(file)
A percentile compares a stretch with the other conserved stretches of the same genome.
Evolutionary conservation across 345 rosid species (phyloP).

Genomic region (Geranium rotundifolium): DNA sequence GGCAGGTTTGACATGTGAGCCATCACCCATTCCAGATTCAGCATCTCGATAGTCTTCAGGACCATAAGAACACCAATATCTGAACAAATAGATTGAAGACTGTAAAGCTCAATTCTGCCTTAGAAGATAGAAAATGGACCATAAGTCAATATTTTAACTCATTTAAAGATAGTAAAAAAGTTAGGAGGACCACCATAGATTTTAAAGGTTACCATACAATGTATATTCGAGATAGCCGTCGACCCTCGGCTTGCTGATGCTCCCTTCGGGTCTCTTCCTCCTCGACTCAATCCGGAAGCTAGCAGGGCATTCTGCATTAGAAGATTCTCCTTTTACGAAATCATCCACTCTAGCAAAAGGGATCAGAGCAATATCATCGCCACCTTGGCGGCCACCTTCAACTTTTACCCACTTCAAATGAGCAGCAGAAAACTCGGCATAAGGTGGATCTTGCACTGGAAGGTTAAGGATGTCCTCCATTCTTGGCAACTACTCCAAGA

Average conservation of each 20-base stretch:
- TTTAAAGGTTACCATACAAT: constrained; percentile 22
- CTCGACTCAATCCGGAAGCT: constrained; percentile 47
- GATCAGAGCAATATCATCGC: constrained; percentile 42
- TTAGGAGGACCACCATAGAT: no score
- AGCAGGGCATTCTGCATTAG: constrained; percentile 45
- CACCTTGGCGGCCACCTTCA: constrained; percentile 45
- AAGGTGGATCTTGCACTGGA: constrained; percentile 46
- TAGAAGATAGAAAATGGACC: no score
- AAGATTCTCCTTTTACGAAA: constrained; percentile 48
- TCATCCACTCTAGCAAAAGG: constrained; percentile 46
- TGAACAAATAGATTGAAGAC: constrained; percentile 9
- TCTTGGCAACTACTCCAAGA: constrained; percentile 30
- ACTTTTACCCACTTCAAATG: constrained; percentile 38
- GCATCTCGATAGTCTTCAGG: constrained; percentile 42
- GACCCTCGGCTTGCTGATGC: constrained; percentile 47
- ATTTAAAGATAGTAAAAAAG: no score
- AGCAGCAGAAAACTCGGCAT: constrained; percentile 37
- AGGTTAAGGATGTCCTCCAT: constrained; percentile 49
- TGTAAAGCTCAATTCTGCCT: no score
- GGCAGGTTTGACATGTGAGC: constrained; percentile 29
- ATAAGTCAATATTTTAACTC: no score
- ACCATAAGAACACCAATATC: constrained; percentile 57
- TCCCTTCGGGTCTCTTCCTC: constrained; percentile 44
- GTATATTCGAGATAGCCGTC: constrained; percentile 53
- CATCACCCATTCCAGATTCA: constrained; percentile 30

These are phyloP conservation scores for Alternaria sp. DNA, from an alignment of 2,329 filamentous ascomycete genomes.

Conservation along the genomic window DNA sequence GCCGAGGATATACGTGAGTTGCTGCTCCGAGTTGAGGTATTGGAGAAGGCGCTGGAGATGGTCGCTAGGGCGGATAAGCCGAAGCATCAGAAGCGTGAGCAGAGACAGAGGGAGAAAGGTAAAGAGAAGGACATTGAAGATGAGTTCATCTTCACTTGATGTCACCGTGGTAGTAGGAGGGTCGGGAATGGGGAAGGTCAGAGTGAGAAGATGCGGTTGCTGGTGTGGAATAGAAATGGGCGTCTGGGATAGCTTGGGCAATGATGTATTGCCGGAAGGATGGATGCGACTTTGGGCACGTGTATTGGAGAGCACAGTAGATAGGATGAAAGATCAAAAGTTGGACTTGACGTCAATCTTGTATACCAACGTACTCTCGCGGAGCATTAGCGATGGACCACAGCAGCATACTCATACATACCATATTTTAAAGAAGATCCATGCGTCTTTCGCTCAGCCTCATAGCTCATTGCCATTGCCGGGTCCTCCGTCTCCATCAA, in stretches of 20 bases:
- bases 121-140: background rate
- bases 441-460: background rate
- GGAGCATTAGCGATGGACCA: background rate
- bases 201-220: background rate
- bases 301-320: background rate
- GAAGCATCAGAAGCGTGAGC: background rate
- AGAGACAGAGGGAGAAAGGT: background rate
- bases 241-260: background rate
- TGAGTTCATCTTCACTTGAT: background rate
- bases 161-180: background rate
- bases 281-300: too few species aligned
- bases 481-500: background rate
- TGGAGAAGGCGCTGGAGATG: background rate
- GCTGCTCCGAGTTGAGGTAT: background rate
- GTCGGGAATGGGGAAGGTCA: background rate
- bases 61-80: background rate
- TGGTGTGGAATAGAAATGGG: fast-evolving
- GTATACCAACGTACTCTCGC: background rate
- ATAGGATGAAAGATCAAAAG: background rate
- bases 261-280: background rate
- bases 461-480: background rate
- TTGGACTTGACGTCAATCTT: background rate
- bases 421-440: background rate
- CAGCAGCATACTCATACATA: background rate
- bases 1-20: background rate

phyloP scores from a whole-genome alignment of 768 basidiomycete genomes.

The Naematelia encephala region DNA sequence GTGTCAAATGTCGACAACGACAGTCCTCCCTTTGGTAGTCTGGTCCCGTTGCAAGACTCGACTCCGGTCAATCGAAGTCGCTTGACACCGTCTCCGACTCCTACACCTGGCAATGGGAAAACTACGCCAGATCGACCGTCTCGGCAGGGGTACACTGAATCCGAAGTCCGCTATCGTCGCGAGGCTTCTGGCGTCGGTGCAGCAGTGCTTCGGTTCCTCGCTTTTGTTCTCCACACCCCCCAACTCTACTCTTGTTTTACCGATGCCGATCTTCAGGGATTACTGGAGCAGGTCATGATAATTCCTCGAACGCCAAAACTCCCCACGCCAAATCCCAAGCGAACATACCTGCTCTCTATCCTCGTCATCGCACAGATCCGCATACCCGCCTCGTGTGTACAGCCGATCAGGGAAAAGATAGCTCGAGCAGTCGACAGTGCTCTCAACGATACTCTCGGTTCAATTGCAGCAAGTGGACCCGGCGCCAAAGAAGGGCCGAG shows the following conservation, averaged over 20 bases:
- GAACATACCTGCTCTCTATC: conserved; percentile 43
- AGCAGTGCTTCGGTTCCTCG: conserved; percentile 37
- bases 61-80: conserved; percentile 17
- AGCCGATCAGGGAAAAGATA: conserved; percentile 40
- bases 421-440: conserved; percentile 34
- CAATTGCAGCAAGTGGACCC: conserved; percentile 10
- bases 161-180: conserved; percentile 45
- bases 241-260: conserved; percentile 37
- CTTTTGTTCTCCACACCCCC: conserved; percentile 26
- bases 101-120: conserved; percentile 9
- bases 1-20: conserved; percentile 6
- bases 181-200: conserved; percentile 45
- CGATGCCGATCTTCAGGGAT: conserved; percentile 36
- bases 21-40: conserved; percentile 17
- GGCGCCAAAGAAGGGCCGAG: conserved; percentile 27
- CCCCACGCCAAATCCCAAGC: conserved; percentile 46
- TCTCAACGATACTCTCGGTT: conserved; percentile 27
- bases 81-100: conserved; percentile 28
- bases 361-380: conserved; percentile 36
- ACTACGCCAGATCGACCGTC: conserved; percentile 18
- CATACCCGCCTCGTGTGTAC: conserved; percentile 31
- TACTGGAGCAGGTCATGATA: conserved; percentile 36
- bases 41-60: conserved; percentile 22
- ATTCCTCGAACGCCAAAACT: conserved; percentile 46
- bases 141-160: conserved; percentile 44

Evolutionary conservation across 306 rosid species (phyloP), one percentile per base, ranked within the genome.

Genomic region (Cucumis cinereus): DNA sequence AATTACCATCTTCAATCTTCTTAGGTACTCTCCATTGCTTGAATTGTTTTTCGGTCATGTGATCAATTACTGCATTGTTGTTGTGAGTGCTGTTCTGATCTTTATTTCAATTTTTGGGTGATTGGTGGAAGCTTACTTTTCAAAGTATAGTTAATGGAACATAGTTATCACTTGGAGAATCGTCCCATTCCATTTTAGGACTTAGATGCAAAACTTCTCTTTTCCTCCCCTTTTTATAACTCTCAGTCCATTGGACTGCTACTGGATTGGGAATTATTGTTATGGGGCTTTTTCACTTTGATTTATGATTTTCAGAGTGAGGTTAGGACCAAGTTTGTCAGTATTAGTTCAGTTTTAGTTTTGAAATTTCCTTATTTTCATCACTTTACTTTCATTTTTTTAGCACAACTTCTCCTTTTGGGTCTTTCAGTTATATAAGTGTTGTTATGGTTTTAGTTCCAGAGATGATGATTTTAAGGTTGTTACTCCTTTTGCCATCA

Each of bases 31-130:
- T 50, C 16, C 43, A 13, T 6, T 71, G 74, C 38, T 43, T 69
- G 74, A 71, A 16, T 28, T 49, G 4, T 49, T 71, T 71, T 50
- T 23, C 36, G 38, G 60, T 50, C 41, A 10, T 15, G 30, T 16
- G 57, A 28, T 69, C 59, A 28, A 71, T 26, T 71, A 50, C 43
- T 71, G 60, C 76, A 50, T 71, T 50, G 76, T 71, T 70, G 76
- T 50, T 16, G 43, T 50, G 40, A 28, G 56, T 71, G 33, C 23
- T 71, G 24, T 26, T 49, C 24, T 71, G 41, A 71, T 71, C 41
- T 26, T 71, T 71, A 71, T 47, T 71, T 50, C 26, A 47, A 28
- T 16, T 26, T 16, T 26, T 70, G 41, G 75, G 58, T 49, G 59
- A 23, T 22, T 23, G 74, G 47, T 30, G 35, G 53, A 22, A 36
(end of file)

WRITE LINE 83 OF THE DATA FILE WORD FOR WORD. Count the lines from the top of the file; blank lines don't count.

- bases 141-160: conserved; percentile 44